Evolutionary systems biology: What it is and why it matters

Bioessays 35 (8):696-705 (2013)
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Evolutionary systems biology (ESB) is a rapidly growing integrative approach that has the core aim of generating mechanistic and evolutionary understanding of genotype‐phenotype relationships at multiple levels. ESB's more specific objectives include extending knowledge gained from model organisms to non‐model organisms, predicting the effects of mutations, and defining the core network structures and dynamics that have evolved to cause particular intracellular and intercellular responses. By combining mathematical, molecular, and cellular approaches to evolution, ESB adds new insights and methods to the modern evolutionary synthesis, and offers ways in which to enhance its explanatory and predictive capacities. This combination of prediction and explanation marks ESB out as a research manifesto that goes further than its two contributing fields. Here, we summarize ESB via an analysis of characteristic research examples and exploratory questions, while also making a case for why these integrative efforts are worth pursuing.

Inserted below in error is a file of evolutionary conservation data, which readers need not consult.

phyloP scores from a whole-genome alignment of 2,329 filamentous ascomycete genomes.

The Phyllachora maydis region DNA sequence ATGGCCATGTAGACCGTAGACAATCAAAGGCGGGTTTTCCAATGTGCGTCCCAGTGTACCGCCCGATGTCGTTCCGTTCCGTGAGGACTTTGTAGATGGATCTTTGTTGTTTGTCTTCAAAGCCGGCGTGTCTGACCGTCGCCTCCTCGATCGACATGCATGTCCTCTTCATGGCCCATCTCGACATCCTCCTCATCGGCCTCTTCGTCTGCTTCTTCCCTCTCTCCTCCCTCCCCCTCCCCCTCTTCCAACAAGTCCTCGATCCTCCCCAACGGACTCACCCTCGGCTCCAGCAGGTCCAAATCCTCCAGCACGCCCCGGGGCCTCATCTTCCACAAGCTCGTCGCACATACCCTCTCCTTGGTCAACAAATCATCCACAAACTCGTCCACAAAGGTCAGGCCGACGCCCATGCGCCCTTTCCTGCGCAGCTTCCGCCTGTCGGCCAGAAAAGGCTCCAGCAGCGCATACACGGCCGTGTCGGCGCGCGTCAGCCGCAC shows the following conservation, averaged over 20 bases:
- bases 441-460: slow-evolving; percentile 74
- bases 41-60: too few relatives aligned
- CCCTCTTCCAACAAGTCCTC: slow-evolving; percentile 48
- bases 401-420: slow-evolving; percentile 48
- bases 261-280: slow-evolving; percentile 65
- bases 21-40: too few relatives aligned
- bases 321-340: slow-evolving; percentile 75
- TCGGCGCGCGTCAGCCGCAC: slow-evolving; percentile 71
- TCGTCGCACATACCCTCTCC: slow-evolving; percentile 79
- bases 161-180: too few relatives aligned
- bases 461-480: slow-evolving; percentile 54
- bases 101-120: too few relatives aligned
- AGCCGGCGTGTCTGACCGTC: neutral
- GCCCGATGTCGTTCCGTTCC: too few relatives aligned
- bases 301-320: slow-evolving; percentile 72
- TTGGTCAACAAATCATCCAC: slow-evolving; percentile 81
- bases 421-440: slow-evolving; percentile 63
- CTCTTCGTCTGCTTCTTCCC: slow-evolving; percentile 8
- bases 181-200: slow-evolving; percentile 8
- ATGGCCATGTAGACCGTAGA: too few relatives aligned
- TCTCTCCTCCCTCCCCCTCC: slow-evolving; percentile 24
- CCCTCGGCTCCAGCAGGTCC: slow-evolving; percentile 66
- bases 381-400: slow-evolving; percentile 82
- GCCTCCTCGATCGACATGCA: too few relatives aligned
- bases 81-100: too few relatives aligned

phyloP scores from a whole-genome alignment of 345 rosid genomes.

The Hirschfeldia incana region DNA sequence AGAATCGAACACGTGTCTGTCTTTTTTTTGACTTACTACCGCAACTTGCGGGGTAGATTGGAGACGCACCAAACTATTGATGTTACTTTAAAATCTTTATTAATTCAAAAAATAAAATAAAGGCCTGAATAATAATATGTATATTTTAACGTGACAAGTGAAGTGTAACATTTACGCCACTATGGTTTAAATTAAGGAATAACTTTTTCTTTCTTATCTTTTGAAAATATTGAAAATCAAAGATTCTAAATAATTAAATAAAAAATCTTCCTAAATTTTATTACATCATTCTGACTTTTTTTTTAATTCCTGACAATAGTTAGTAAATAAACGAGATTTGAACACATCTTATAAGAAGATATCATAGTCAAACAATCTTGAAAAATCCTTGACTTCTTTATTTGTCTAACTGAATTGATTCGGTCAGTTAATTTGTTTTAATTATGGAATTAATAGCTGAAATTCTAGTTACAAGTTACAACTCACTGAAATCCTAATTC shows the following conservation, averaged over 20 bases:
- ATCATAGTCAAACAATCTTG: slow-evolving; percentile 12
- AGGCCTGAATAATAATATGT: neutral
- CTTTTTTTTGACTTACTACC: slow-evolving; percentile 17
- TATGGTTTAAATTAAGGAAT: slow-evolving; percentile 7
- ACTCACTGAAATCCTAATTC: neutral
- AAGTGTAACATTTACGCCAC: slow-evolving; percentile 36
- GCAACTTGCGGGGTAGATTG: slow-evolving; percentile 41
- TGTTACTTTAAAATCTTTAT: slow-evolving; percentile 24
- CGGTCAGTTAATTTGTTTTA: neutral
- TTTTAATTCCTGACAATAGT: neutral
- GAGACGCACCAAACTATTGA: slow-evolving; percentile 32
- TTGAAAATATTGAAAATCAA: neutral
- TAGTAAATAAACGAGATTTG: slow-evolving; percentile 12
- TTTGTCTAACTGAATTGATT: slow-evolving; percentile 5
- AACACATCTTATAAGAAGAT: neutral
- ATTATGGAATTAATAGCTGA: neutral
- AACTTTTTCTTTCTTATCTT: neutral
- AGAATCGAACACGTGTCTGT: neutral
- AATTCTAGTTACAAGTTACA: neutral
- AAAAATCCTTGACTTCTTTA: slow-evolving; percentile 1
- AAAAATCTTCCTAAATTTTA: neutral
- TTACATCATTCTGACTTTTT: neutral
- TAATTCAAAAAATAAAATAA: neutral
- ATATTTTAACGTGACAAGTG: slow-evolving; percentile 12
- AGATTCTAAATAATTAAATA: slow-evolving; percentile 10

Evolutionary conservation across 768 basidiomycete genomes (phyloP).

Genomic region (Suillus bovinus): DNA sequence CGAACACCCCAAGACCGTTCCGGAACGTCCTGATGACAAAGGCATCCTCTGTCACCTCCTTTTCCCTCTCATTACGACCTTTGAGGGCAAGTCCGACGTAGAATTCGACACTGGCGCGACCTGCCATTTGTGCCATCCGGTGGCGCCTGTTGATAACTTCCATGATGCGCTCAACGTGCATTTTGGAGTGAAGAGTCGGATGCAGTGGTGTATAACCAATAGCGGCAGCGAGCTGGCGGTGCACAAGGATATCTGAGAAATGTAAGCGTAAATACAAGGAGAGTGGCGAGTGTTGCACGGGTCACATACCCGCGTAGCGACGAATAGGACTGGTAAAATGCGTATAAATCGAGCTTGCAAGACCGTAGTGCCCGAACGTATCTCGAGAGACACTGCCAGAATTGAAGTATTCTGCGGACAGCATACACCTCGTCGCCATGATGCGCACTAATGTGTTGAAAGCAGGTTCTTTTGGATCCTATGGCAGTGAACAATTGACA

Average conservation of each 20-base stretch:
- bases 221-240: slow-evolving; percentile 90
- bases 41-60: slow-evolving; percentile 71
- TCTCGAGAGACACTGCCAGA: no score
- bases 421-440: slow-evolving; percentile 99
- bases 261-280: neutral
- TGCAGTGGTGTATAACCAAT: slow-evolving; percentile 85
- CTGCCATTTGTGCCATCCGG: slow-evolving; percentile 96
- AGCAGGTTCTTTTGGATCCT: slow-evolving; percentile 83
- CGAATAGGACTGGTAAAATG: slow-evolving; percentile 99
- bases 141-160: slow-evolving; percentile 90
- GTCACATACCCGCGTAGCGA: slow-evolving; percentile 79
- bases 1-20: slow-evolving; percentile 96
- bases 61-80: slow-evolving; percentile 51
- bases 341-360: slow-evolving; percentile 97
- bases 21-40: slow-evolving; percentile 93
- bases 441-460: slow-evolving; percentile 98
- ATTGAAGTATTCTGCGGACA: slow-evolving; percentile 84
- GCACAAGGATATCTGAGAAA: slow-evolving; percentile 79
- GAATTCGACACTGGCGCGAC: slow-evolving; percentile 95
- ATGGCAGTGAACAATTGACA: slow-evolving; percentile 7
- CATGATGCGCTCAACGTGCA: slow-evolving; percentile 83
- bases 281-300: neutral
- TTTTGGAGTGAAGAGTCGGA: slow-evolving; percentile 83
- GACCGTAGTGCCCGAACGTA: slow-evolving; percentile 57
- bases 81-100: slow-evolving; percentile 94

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References found in this work

Wonderful Life; The Burgess Shale and the Nature of History.Stephen Jay Gould - 1992 - Journal for General Philosophy of Science / Zeitschrift für Allgemeine Wissenschaftstheorie 23 (2):359-360.
Wonderful Life: The Burgess Shale and the Nature of History.Stephen Jay Gould - 1991 - Journal of the History of Biology 24 (1):163-165.
A History of Molecular Biology.Michel Morange & Matthew Cobb - 1999 - Journal of the History of Biology 32 (3):568-570.

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